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orbital is not the same as random orbit. just saying. orbital sander in hands of someone not used to it is a good way to ruin the boat bottom pretty fast.
 

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If you buy anything other than the Dewalt 5" orbital sander I'll have you arrested. And do attach a shop vac to it in place of the bag that comes with it.
Very funny. Funny because it's true. The 5" Dewalt random orbit is the best sander I've ever used and the thing refuses to die! I use it all the time, in my work, not just once a year on the boat. It has a nice clutch so when you pull the sander off your piece it doesn't still go a million miles an hour and fling the paper off all the time. It also means it bites into the work slowly when pressure is applied, not gouging the work until you have the sander settled better.

Don't worry about getting the vacuum and sander as a matching pair or an exact fit. Take the sander bag off and attach the vacuum to the exhaust port (a little duct tape if needed).

Make sure you use a big extension cord!!! By big I mean gauge, nothing less than a 12. Seriously, power at a boatyard gets drained by all the other people on the same circuit, all using extension cords, until finally nobody has much power and tools burn out. Help your tools live a happier life by giving the electrons a fat highway to travel along. ;)
 

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For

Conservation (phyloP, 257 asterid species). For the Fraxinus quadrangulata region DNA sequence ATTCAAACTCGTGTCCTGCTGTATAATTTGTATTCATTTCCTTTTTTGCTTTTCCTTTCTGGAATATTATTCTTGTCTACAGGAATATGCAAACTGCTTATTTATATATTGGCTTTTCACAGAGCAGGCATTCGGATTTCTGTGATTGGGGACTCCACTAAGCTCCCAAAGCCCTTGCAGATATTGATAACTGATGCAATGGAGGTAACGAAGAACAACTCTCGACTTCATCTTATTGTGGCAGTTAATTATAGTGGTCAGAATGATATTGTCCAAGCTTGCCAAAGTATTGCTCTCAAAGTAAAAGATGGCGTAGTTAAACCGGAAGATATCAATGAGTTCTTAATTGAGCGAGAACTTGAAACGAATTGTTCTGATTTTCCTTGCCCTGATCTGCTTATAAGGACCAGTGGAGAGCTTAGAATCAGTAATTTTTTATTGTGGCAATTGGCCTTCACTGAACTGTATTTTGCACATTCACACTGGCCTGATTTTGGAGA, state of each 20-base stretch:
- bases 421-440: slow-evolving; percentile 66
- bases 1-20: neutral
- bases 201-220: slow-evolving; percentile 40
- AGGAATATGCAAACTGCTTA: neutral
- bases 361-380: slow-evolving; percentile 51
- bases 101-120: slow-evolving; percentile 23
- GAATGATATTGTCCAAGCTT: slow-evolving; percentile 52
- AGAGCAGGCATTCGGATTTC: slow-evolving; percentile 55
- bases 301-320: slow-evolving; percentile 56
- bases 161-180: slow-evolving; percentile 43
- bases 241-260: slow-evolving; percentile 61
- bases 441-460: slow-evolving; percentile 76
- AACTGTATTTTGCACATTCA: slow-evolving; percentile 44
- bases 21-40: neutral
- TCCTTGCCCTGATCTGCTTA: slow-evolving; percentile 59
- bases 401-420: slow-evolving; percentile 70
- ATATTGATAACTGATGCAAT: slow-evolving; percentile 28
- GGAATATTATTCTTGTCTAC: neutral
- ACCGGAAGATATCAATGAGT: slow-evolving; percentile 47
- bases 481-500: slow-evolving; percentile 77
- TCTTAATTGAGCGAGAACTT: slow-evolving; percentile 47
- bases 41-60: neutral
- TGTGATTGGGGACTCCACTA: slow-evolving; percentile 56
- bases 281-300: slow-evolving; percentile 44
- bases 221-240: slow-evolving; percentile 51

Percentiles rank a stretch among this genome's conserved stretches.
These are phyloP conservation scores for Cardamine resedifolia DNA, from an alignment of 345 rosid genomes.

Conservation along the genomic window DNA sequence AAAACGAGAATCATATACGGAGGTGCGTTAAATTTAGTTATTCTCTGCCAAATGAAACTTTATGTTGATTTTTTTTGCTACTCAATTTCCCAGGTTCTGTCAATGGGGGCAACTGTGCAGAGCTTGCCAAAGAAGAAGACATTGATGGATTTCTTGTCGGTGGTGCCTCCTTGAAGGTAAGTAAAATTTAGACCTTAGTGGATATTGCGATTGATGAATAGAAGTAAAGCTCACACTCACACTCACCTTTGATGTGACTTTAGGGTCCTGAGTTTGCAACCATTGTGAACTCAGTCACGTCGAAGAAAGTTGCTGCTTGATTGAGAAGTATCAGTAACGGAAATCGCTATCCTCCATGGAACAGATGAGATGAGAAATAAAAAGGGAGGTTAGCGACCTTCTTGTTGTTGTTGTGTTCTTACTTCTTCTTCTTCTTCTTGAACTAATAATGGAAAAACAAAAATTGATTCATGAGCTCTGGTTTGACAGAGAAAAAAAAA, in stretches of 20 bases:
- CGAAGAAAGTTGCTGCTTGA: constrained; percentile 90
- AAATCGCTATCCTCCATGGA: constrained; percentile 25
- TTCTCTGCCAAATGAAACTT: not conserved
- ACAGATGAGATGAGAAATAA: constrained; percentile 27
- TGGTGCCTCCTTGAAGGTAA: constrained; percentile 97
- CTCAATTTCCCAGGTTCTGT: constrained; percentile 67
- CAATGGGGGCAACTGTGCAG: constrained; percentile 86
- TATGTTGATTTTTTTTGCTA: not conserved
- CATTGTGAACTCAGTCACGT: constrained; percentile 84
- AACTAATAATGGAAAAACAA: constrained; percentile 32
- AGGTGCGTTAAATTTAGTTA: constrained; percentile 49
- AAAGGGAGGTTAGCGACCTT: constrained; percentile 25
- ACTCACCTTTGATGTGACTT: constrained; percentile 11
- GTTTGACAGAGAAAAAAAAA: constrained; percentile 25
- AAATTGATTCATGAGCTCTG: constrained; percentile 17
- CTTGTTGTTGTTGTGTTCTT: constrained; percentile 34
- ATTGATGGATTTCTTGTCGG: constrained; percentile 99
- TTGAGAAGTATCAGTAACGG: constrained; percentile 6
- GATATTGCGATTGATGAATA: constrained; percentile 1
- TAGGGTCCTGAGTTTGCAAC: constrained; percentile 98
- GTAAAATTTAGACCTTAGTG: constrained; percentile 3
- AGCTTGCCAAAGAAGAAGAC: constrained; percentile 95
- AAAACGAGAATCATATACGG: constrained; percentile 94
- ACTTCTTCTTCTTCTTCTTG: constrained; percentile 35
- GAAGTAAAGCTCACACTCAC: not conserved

For a 5" sander the DeWalt is decent because, unlike many small 5" random orbit sanders, it actually utilizes sealed ball bearings.

Bottom paint EATS sanders that do not utilize quality sealed bearings. You are sanding metal (copper) upside down! I have burned out more than my fair share of sanders over the years including three Porter Cable 5" units one Makita and a Craftsman.

If you want a really heavy duty sander the 5" right angle Porter Cable 97355 (LINK) can't be beat for the price. They also make it in a 6" version the Porter Cable 97366 (LINK) . These sanders should not be confused with the crappy 5" RO palm sanders they make. I have yet to know anyone who has killed either of these sanders and many of the guys who hang out on the Plastic Classic forums have gone to this unit. My boat yard uses them too as well as Fein's..

The best sander for marine use is the Fein but you'll need a second mortgage on your house to buy one.;)

One more option is the Rigid line from Home Depot. They carry a lifetime guarantee and seeing how hard bottom paint is on sanders it might be a wise investment.
 

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I have way more experience taking of bottom paint than I care to remember. I would second the Dewalt however make sure you get a model that is rated at 3 amps on the label. I bought one that was 2.2 amps and spent a huge amount of time trying to get some bottom paint off. A friend loaned me his 3 amp rated Dewalt and it was a world of diffrence. Bought my own right away.

Hopefully you can get one with a round dust bad so that you can take the bag off and duct tape on a shop vac hose.

Gary
 

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Sander and Vac

I completely stripped mine down to gelcoat with Peel-Away and LOTS of sanding. I used the Porter Cable Maine Sail mentioned, not sure which size right now. I put a 5 gallon bucket of water with a sealed top between the vac and the sander, running the hose from the sander down into the water and the hose from the vac just thru the top. It sucked the dust thru the water before hitting the vac. I still got a bit dusted but my neighbors had no complaints whatsoever.